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Diversity Action Plan Paper

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Diversity Action Plan Paper
My Current Understanding of Diversity
My current understanding of diversity in the school setting has been augmented by many
experiences. Most notably, the voices of students in my classroom, the school hallway, or
featured on a panel of speakers represent diversitynot the data. Percentages and statistics do
not have voices or tell personal stories. Data may indicate the composition of differences in a
school or district. However, my developing mental model of diversity is defined by
individuality. Diversity is about all of usbut it is really about one person at a time.
In terms of my beliefs about integrating and reflecting cultural differences in the school
communityI often think of the “window/mirror” analogy (Marzano, 2003). I believe that
students should be able to look through a ‘window’ and have new cultural experiences while
seeing a reflection of themselves ‘mirrored’ in the school environment. While there has been
marked improvement in cultural tolerance in schoolswe need to move beyond sufferance. We
must integrate and affirm cultural identities, and associations. Cultural identity is no less an in-
road to classroom engagement than a student’s personal interests are (Moule, 2009). We must
remember that teachers carry most of the responsibility when it comes to the daily messages that
define cultural acceptance in school.
My experiences with students whose culture is divergent from my own have increasingly
varied in terms of race/ethnicityless so in terms of achievement. Most of my student contact
has included those identified for special education services. I have little experience with students
enrolled in only general education courses or differentiated classes for the high ability learner.
My class rosters also reflect fewer femalesa fact representative of the verified student

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population in general. Most of my high school students qualify for free/reduced lunch and many
have experienced homelessness. My needed areas of additional information about diverse
constituencies cannot be fulfilled with readings alone. An enriched personal framework for
diversity is best provided by experiences. Planned goals and activities for growth are described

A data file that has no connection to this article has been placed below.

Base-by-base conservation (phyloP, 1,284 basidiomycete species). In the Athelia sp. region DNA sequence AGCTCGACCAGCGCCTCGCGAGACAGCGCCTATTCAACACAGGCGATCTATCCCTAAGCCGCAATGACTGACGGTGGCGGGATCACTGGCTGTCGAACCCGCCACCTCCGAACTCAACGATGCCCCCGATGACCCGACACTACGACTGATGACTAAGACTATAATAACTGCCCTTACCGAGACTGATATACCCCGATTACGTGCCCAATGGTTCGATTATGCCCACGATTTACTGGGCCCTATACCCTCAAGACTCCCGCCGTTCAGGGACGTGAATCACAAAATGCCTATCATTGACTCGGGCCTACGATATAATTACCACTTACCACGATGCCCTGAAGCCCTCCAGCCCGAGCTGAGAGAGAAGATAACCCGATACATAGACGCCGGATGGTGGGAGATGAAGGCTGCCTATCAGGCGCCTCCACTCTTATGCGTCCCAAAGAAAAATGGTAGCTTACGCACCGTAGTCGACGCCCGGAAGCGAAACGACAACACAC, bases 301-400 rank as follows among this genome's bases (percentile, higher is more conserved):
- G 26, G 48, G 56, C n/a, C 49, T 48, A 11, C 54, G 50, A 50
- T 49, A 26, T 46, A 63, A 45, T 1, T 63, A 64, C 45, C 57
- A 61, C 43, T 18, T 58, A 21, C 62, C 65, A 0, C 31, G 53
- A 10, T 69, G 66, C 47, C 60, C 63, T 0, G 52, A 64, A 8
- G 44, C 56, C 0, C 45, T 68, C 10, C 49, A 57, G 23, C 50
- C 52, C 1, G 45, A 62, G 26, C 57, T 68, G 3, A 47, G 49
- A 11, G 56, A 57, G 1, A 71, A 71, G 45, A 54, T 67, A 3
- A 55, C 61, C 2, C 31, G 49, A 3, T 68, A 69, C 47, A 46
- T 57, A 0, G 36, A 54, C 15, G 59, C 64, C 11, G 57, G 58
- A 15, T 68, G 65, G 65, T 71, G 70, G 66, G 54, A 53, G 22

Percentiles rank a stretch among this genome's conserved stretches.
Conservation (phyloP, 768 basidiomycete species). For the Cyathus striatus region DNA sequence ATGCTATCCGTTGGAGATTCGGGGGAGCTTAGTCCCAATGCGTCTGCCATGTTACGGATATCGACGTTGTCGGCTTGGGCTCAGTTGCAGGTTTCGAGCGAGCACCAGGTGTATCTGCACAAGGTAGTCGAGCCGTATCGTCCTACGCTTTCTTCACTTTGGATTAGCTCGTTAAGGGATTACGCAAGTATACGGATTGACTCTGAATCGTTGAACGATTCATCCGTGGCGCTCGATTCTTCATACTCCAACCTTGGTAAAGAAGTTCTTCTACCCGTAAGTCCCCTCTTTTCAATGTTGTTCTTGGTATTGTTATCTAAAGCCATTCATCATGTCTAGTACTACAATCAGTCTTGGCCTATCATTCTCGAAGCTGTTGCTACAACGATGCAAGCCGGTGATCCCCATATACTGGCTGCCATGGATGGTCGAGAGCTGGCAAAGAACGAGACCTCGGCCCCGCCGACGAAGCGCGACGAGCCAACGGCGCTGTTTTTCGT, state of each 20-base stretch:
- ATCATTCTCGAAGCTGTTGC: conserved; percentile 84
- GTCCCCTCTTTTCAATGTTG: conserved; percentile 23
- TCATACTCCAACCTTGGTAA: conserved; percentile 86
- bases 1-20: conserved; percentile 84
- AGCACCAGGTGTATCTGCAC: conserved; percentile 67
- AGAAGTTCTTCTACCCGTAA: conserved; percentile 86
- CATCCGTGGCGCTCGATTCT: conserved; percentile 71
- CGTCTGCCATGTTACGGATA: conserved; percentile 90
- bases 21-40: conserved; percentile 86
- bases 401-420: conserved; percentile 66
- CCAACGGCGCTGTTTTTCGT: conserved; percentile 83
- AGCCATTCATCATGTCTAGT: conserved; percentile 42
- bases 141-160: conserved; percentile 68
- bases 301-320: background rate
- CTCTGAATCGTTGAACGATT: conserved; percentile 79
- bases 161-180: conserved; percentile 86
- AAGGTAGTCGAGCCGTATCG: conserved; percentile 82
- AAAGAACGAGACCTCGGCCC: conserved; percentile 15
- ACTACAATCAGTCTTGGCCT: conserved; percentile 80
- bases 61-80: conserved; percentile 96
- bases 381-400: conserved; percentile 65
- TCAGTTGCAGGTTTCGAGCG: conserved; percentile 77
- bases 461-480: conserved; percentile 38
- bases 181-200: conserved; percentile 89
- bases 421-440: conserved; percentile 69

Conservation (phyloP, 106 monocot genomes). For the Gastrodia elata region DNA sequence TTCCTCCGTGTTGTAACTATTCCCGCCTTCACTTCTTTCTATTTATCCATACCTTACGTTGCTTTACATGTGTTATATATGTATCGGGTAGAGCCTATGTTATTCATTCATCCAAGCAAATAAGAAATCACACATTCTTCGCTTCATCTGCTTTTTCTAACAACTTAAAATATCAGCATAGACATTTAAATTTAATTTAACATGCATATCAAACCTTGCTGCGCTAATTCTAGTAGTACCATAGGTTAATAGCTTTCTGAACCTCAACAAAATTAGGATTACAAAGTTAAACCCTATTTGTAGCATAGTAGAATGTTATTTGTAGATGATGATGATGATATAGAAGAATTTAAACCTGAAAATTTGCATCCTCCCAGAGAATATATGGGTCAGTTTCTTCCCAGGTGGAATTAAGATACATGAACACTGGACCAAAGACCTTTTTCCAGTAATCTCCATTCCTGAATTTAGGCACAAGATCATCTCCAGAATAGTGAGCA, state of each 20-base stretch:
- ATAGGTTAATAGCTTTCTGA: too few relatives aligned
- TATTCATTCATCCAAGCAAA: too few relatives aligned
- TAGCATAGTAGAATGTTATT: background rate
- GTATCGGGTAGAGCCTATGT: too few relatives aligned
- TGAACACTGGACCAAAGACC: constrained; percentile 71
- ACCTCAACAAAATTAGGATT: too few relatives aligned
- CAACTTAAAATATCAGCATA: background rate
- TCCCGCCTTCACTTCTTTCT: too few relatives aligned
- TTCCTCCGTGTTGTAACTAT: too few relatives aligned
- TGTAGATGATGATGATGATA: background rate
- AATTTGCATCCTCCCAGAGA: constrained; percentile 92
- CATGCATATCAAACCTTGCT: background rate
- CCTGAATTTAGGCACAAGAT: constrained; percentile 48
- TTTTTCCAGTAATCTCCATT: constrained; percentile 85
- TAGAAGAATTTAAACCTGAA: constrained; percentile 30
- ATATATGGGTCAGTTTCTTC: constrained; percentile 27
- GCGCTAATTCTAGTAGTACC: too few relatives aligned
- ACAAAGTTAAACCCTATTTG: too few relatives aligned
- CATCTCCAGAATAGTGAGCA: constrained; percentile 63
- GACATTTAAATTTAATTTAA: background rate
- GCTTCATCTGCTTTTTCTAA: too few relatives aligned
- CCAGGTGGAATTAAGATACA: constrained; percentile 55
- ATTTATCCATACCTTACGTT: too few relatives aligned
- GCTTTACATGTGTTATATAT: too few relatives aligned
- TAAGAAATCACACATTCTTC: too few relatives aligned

in my action plan.
“White Privilege” (McIntosh, 1988) is a diversity paradigm that I do not know well. I
know it but I do not know it well because, according to researcher Peggy McIntosh (1988),
whites are taught not to recognize it. Like many others of European descent, my ‘White
Privilege’ was formed early and included hidden assumptions. Steps to become more
accountable have included education, honest reflection, better listening, and respectful dialogue.
Doane College speakers, including Jeff Johnston (Avenue Scholars) and Lisa Utterback
(Principal-Miller Park Elementary, Omaha Public Schools), helped expand my understanding of
the “Achievement Gap” in education as an “Opportunity Gap” predicted by family income, the
indicators of poverty, and fewer learning experiences for children of low-income.
My Home School Description
My home school is Lincoln Northeast High School (Lincoln, Nebraska)Home of the
Rockets! The following profile information presents a demographic and qualitative portrait of a
neighborhood high school founded in 1941 that has known a rich, multi-generational history.
LNE is truly linked to its surrounding community. LNE is often associated with the Bethany and
Havelock neighborhoods, working-class families, and has become increasingly diverse.
According to the Nebraska Department of Education’s most recent published report (2010-2011)

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Diversity Action Plan Paper My Current Understanding of Diversity My current understanding of diversity in the school setting has been augmented by many experiences. Most notably, the voices of students in my classroom, the school hallway, or featured on a panel of speakers represent diversity—not the data. Percentages and statistics do not have voices or tell personal stories. Data may indicate the composition of differences in a school or district. However, my developing mental model of diversity is defined by individuality. Diversity is about all of us—but it is really about one person at a time. In terms of my beliefs about integrating and reflecting cultural differences in the school community—I often think of the “window/mirror” analogy (Marzano, 2003). I believe that students should be able to look through a ‘window’ and have new cultural experiences while seeing a reflection of themselves ‘mirrored’ in the school environment. While there has been marked improvement in cultural tolerance in schools—we need to move beyond sufferance. We must integrate and affirm cultural identities, and associations. Cultural identity is no less an inroad to classroom engagement than a student’s personal interests are (Moule, 2009). We must remember that teachers carry most of the responsibility when it comes to the daily messages that define cultural acceptance in school. My experiences with students whose culture is divergent from my own have increasingly varied ...
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